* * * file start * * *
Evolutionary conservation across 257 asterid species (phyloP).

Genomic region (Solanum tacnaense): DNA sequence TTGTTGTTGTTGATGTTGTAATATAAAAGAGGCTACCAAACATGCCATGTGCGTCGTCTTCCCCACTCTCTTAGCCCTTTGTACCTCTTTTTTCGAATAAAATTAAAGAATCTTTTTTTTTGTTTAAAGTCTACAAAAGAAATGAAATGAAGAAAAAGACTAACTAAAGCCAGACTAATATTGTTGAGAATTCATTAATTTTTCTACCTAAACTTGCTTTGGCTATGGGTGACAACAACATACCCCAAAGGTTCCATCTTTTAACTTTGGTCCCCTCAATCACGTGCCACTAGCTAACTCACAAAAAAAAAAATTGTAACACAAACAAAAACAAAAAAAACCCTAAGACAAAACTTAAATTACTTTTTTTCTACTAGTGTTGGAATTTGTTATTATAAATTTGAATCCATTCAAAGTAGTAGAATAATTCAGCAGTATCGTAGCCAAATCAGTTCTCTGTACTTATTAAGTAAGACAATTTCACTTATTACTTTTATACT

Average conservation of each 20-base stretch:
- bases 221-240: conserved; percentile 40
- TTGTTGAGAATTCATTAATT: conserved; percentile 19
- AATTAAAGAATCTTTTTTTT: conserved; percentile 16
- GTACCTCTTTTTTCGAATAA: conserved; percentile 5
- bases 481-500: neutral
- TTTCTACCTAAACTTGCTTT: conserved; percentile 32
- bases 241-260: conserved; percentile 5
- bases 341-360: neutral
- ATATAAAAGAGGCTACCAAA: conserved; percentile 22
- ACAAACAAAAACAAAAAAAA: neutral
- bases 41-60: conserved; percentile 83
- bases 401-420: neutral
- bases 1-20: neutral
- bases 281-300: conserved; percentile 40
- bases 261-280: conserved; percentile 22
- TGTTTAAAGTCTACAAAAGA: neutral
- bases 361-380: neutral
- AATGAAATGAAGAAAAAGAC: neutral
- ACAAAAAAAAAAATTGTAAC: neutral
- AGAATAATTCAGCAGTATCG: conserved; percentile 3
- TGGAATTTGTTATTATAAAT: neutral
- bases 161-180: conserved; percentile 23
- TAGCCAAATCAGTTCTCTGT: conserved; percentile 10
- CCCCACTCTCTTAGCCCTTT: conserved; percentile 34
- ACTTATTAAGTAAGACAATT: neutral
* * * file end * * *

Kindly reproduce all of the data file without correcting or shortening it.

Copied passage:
Evolutionary conservation across 257 asterid species (phyloP).

Genomic region (Solanum tacnaense): DNA sequence TTGTTGTTGTTGATGTTGTAATATAAAAGAGGCTACCAAACATGCCATGTGCGTCGTCTTCCCCACTCTCTTAGCCCTTTGTACCTCTTTTTTCGAATAAAATTAAAGAATCTTTTTTTTTGTTTAAAGTCTACAAAAGAAATGAAATGAAGAAAAAGACTAACTAAAGCCAGACTAATATTGTTGAGAATTCATTAATTTTTCTACCTAAACTTGCTTTGGCTATGGGTGACAACAACATACCCCAAAGGTTCCATCTTTTAACTTTGGTCCCCTCAATCACGTGCCACTAGCTAACTCACAAAAAAAAAAATTGTAACACAAACAAAAACAAAAAAAACCCTAAGACAAAACTTAAATTACTTTTTTTCTACTAGTGTTGGAATTTGTTATTATAAATTTGAATCCATTCAAAGTAGTAGAATAATTCAGCAGTATCGTAGCCAAATCAGTTCTCTGTACTTATTAAGTAAGACAATTTCACTTATTACTTTTATACT

Average conservation of each 20-base stretch:
- bases 221-240: conserved; percentile 40
- TTGTTGAGAATTCATTAATT: conserved; percentile 19
- AATTAAAGAATCTTTTTTTT: conserved; percentile 16
- GTACCTCTTTTTTCGAATAA: conserved; percentile 5
- bases 481-500: neutral
- TTTCTACCTAAACTTGCTTT: conserved; percentile 32
- bases 241-260: conserved; percentile 5
- bases 341-360: neutral
- ATATAAAAGAGGCTACCAAA: conserved; percentile 22
- ACAAACAAAAACAAAAAAAA: neutral
- bases 41-60: conserved; percentile 83
- bases 401-420: neutral
- bases 1-20: neutral
- bases 281-300: conserved; percentile 40
- bases 261-280: conserved; percentile 22
- TGTTTAAAGTCTACAAAAGA: neutral
- bases 361-380: neutral
- AATGAAATGAAGAAAAAGAC: neutral
- ACAAAAAAAAAAATTGTAAC: neutral
- AGAATAATTCAGCAGTATCG: conserved; percentile 3
- TGGAATTTGTTATTATAAAT: neutral
- bases 161-180: conserved; percentile 23
- TAGCCAAATCAGTTCTCTGT: conserved; percentile 10
- CCCCACTCTCTTAGCCCTTT: conserved; percentile 34
- ACTTATTAAGTAAGACAATT: neutral